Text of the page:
Infectious diseases are a group of diseases caused by the penetration of pathogenic (pathogenic) microorganisms into the body. In order for a pathogenic microbe to cause an infectious disease, it must have virulence (poisonous; Lat. Virus - poison), that is, the ability to overcome the body's resistance and exhibit toxic effects. Some pathogenic agents cause
  5. Subject: The concept of "infectious process" and its main characteristics.
    The definition of "infectious process" (infection), "infectious disease". Infectious conditions
  6. The role of microflora in the infectious process
    The term “infection” is derived from lat. inficio, infectum - nourish, stain, infect, poison, spoil. The discovery by Louis Pasteur of microscopic living creatures that can cause fermentation and, as it soon became clear, a number of human diseases, gave impetus to the development of new areas of knowledge, such as microbiology and immunology. To the most impressive results achieved by microbiology and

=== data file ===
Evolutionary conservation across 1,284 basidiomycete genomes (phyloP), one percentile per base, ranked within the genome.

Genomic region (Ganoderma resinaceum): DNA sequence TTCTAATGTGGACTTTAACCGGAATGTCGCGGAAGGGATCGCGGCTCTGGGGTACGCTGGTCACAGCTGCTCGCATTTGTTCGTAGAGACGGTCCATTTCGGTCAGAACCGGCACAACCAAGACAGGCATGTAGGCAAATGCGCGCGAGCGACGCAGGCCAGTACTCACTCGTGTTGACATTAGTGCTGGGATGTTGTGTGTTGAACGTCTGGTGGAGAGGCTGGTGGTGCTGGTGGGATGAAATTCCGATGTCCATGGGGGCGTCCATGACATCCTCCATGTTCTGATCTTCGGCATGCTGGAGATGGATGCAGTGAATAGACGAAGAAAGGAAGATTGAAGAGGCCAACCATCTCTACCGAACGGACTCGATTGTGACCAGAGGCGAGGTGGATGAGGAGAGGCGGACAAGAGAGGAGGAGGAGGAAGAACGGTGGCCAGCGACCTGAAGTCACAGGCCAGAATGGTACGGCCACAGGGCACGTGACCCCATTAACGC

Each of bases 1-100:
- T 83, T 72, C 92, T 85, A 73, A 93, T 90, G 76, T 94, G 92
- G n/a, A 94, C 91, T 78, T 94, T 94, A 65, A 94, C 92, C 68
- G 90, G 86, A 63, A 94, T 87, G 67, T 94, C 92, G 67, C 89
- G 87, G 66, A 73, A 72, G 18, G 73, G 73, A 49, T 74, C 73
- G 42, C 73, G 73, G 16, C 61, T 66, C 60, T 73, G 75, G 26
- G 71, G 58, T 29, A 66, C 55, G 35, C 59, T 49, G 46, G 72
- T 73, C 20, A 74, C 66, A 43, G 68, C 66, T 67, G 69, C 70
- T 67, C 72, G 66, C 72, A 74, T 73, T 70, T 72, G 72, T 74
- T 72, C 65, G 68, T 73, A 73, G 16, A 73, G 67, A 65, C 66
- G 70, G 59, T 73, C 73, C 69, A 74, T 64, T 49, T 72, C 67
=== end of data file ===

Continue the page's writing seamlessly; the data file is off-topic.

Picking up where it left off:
7. Topic: Phases of the development of the infectious process.
    Colonization, invasion, microbial damage to cells and tissues. Genetic control of pathogenicity factors in microorganisms. Heterogeneity of microbial populations based on virulence and pathogenicity factors. The role of plasmids in the expression of pathogenicity factors in microorganisms. Critical doses of microorganisms causing an infectious disease. The penetration of pathogenic microbes into the body.